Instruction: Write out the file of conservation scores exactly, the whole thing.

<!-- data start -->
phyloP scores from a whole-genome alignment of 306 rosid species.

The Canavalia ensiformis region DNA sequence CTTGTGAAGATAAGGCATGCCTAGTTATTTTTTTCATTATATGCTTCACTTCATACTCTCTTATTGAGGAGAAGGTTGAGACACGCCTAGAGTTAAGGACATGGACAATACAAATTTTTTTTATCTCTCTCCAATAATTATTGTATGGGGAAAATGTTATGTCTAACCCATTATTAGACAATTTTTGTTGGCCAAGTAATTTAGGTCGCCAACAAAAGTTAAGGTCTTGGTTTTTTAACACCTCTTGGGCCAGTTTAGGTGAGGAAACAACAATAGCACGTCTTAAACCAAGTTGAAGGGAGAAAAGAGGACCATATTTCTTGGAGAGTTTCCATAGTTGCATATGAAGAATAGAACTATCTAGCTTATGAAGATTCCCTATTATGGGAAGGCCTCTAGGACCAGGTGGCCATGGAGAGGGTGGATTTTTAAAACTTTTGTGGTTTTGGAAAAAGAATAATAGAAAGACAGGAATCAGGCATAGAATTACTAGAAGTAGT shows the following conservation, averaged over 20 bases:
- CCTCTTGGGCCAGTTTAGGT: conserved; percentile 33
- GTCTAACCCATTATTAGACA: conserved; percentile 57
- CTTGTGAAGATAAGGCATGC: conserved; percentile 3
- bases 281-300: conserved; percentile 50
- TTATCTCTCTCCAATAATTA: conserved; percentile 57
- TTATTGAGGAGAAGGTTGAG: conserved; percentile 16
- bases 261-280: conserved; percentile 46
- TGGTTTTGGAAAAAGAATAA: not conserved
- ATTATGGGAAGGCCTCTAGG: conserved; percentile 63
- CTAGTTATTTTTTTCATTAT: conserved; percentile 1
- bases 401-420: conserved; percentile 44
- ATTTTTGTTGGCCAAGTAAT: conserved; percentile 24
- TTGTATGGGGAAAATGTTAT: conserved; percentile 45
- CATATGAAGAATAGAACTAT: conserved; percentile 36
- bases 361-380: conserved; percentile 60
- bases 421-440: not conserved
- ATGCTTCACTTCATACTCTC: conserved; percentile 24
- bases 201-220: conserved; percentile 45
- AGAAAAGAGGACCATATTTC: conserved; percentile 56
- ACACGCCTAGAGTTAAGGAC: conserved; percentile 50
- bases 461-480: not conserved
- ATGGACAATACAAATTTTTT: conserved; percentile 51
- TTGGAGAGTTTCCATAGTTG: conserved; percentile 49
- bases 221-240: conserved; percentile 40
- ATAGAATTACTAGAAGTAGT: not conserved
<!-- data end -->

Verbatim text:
phyloP scores from a whole-genome alignment of 306 rosid species.

The Canavalia ensiformis region DNA sequence CTTGTGAAGATAAGGCATGCCTAGTTATTTTTTTCATTATATGCTTCACTTCATACTCTCTTATTGAGGAGAAGGTTGAGACACGCCTAGAGTTAAGGACATGGACAATACAAATTTTTTTTATCTCTCTCCAATAATTATTGTATGGGGAAAATGTTATGTCTAACCCATTATTAGACAATTTTTGTTGGCCAAGTAATTTAGGTCGCCAACAAAAGTTAAGGTCTTGGTTTTTTAACACCTCTTGGGCCAGTTTAGGTGAGGAAACAACAATAGCACGTCTTAAACCAAGTTGAAGGGAGAAAAGAGGACCATATTTCTTGGAGAGTTTCCATAGTTGCATATGAAGAATAGAACTATCTAGCTTATGAAGATTCCCTATTATGGGAAGGCCTCTAGGACCAGGTGGCCATGGAGAGGGTGGATTTTTAAAACTTTTGTGGTTTTGGAAAAAGAATAATAGAAAGACAGGAATCAGGCATAGAATTACTAGAAGTAGT shows the following conservation, averaged over 20 bases:
- CCTCTTGGGCCAGTTTAGGT: conserved; percentile 33
- GTCTAACCCATTATTAGACA: conserved; percentile 57
- CTTGTGAAGATAAGGCATGC: conserved; percentile 3
- bases 281-300: conserved; percentile 50
- TTATCTCTCTCCAATAATTA: conserved; percentile 57
- TTATTGAGGAGAAGGTTGAG: conserved; percentile 16
- bases 261-280: conserved; percentile 46
- TGGTTTTGGAAAAAGAATAA: not conserved
- ATTATGGGAAGGCCTCTAGG: conserved; percentile 63
- CTAGTTATTTTTTTCATTAT: conserved; percentile 1
- bases 401-420: conserved; percentile 44
- ATTTTTGTTGGCCAAGTAAT: conserved; percentile 24
- TTGTATGGGGAAAATGTTAT: conserved; percentile 45
- CATATGAAGAATAGAACTAT: conserved; percentile 36
- bases 361-380: conserved; percentile 60
- bases 421-440: not conserved
- ATGCTTCACTTCATACTCTC: conserved; percentile 24
- bases 201-220: conserved; percentile 45
- AGAAAAGAGGACCATATTTC: conserved; percentile 56
- ACACGCCTAGAGTTAAGGAC: conserved; percentile 50
- bases 461-480: not conserved
- ATGGACAATACAAATTTTTT: conserved; percentile 51
- TTGGAGAGTTTCCATAGTTG: conserved; percentile 49
- bases 221-240: conserved; percentile 40
- ATAGAATTACTAGAAGTAGT: not conserved